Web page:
Tag Archives: Taiwan Beer

Meng Da thought about retiring to become a police officer

March 16, 2012

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Among his other eccentricities, Meng Da occasionally cooks in a cow suit.

When one talks about the most unique ballers in the CBA, Jiangsu’s Meng Da has to be at the top of the list. From his ever-changing hairstyles and goofy self-portraits (the second one was taken in a women’s bathroom), to his over-the-top flopping theatrics and affinity for wearing cow suits, the 6-5 guard/forward certainly has no shortage of ge xing or personality.

And entering the prime of his career, we should have plenty of more years to enjoy all of his antics. The 29 year-old arguably had the best individual season of his career, averaging 13.5 points per game and 42.2% from the three-point line. Slow and relatively unathletic, Meng Da gets his by bumbling around the court at an unorthodox, off-beat sleepy rhythm that leaves defenders feeling awkward and off-balance. It’s also worth mentioning that beyond falling to floor like he’s been sniped in the head from time to time, he plays absolutely no defense.

Among the other things Meng Da is famous for is sending an opposing player to the hospital during a pre-season exhibition game against SBL power, Taiwan Beer, which was played in Taiwan. Originally promoted as a game to promote goodwill between Taiwan and China, Meng Da threw a forearm into the face of a Beer player, causing him to open up and eventually be driven to the hospital. Meng was later fined 5,000 RMB.

The last couple of weeks, however, Meng Da has been generating plenty of talk — not for his flopping, elbows or choice in cooking wardrobe — but for his decision to possibly retire from basketball to become a police officer.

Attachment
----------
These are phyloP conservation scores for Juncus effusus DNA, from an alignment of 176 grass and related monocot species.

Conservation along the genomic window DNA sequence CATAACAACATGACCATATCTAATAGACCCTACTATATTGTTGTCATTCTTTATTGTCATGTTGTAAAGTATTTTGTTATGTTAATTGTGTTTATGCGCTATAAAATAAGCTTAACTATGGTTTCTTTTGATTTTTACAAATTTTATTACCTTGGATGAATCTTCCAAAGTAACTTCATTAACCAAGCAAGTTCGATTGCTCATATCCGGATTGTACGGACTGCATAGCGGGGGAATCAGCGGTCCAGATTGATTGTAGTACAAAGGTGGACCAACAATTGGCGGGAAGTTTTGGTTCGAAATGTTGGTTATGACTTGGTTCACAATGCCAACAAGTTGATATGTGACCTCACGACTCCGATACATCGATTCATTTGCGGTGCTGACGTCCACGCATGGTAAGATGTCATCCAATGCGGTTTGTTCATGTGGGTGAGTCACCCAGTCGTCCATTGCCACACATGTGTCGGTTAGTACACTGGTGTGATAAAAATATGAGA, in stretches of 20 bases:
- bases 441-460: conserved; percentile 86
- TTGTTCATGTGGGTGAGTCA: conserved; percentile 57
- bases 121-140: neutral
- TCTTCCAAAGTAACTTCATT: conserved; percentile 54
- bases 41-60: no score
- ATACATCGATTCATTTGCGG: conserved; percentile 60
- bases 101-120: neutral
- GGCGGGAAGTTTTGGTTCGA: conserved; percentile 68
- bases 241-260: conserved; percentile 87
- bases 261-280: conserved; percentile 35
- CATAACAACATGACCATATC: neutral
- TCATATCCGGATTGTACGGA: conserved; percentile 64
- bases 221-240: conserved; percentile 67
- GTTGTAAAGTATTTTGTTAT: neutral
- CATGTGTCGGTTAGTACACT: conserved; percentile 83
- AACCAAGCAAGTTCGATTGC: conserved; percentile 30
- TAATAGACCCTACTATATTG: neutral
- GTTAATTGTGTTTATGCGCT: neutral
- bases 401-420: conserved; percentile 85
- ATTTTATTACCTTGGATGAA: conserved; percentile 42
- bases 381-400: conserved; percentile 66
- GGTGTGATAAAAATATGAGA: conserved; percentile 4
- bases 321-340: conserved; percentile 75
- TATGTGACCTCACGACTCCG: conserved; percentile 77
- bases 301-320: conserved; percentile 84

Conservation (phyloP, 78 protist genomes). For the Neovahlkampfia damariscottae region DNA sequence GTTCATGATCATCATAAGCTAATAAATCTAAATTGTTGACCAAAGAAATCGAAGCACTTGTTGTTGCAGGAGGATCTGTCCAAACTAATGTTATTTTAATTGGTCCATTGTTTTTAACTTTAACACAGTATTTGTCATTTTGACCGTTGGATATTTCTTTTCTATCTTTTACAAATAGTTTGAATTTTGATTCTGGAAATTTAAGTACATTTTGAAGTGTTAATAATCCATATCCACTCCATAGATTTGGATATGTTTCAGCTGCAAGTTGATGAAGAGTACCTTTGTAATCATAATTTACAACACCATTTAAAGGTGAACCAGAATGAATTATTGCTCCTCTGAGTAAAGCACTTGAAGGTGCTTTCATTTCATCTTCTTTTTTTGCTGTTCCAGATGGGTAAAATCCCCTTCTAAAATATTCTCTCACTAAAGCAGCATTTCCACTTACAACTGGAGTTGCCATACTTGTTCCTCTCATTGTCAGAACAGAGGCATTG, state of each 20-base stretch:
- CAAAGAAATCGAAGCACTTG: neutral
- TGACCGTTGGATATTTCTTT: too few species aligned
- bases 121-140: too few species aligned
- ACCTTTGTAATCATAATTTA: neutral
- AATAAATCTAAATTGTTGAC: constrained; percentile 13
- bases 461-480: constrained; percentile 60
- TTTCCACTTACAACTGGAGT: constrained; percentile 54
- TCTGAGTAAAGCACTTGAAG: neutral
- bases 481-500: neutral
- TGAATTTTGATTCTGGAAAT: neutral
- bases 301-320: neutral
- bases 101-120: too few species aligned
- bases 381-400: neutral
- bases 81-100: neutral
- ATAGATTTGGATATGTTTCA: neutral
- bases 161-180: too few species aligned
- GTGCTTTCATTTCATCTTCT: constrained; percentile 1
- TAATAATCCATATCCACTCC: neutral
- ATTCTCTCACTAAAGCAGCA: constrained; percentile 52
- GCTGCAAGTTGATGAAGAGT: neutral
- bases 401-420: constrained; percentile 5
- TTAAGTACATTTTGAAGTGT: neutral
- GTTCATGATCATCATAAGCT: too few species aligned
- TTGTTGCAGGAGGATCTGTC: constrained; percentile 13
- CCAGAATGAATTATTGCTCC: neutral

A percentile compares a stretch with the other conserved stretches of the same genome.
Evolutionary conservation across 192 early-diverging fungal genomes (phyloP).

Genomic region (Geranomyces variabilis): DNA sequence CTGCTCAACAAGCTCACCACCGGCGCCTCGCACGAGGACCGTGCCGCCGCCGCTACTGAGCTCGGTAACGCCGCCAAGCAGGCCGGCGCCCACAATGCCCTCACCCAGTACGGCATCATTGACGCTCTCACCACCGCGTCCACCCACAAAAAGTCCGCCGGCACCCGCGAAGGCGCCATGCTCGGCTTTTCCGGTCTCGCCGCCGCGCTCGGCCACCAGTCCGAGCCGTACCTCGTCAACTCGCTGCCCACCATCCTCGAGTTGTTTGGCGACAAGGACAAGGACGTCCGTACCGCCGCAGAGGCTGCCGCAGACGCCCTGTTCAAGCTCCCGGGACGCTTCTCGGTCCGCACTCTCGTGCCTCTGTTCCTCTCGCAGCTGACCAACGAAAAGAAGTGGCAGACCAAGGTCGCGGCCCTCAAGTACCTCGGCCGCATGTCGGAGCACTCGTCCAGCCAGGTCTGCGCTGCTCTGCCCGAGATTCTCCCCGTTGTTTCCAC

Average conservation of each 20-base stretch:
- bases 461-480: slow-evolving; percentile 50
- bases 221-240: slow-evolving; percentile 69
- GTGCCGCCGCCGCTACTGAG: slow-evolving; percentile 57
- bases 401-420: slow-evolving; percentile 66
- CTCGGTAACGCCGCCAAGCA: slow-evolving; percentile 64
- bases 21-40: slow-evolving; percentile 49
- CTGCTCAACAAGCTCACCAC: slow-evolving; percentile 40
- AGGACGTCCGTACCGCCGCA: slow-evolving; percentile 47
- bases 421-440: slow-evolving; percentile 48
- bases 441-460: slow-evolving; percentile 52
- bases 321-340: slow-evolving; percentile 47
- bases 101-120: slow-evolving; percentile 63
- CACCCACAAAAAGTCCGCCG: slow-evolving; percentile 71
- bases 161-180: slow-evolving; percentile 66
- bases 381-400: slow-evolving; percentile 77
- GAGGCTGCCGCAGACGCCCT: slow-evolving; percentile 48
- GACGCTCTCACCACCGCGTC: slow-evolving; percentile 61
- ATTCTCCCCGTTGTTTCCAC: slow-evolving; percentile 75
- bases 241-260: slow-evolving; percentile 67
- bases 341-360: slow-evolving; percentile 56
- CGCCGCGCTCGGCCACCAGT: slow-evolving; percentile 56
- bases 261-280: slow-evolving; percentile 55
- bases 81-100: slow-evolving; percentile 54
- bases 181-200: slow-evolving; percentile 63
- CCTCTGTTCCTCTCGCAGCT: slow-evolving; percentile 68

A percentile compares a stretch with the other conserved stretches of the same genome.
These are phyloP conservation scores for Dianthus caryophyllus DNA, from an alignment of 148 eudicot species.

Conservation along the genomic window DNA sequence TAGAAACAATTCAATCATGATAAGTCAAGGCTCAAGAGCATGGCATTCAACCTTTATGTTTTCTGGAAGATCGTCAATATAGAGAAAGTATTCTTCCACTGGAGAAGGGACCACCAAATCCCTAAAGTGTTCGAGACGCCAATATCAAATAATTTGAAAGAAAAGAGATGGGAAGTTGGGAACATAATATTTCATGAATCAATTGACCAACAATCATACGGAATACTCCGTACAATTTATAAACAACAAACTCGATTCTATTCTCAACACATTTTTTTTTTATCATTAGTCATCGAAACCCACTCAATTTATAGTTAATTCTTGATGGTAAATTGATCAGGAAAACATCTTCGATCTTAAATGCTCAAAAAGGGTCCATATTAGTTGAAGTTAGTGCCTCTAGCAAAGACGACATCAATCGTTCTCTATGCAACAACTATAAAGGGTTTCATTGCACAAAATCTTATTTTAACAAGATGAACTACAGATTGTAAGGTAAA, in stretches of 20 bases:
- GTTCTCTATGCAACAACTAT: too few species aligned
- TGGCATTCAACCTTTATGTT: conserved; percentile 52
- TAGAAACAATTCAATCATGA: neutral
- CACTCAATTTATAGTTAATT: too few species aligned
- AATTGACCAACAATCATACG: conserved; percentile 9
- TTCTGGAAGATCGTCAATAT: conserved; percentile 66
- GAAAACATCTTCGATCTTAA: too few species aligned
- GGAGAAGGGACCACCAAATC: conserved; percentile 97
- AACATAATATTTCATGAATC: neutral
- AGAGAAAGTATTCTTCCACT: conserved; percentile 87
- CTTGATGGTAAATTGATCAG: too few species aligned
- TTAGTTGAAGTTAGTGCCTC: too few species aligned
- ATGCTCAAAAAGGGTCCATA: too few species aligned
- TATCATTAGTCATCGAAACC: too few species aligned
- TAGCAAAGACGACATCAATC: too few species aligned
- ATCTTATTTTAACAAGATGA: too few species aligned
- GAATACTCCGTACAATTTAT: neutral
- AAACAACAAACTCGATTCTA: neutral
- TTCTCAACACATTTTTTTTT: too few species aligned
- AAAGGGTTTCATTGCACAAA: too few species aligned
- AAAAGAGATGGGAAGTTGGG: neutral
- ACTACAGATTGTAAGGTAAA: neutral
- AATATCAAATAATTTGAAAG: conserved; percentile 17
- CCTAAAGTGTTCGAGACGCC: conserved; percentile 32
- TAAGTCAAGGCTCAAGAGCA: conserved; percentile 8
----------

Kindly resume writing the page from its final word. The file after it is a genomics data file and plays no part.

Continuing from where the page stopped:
According to the article that appeared in the Dongnan Express on March 6th, Meng Da has been preparing to take the Jiangsu provincial civil service exam with the intention of entering. He’s quoted as saying “If I can pass the test, I’ll definitely obey the front office’s plans. If I can, I’d like to play for another year or two before starting my new career. Obviously, I’ll obey whatever plans they have.” But the author of the article says that his basketball career “is probably over.”

Meng Da goes on to say that he got good grades in high school and that he could have made a fine career for himself if he decided to go on to study in college. And as it turns out, even during his basketball career he’s been hitting the books. Among some of the other surprises buried in the report is that Meng Da has been working towards his masters degree and will complete graduate school this year.

So that’s where we were as the Jiangsu provincial civil service test rolled around last weekend. But when it was time to sharpen those No. 2 pencils and sit down to take the exam, Meng Da never showed up. And according to the Dongfang Guardian, he’s back on the Jiangsu Dragons saddle where he is committed to resuming his career as a player.

Which makes us wonder: Did he have a change of heart? Or was he simply obeying the wishes of the team like he said he would? Whatever the case, we just hope there’s more cow suits to come.

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Tuesday Afternoon Tanghulu

April 26, 2011

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Sweetening up your afternoon with a stick of Beijing’s timeless sugar coated snack and some links…

  • The Super Basketball League crowned a familiar champion, the Taiwan Beer, after they overcame the Dacin Tigers 4-1 in their seven game series.  (I wonder what they drank after the game…)  But as Andrew Lowman over at Asia Basketball Update points out, there’s not too much to be celebrating here — the Beer’s best domestic players are likely to go play in China next year, where the money and exposure are all better, and obviously that’s not very good for the health of the league.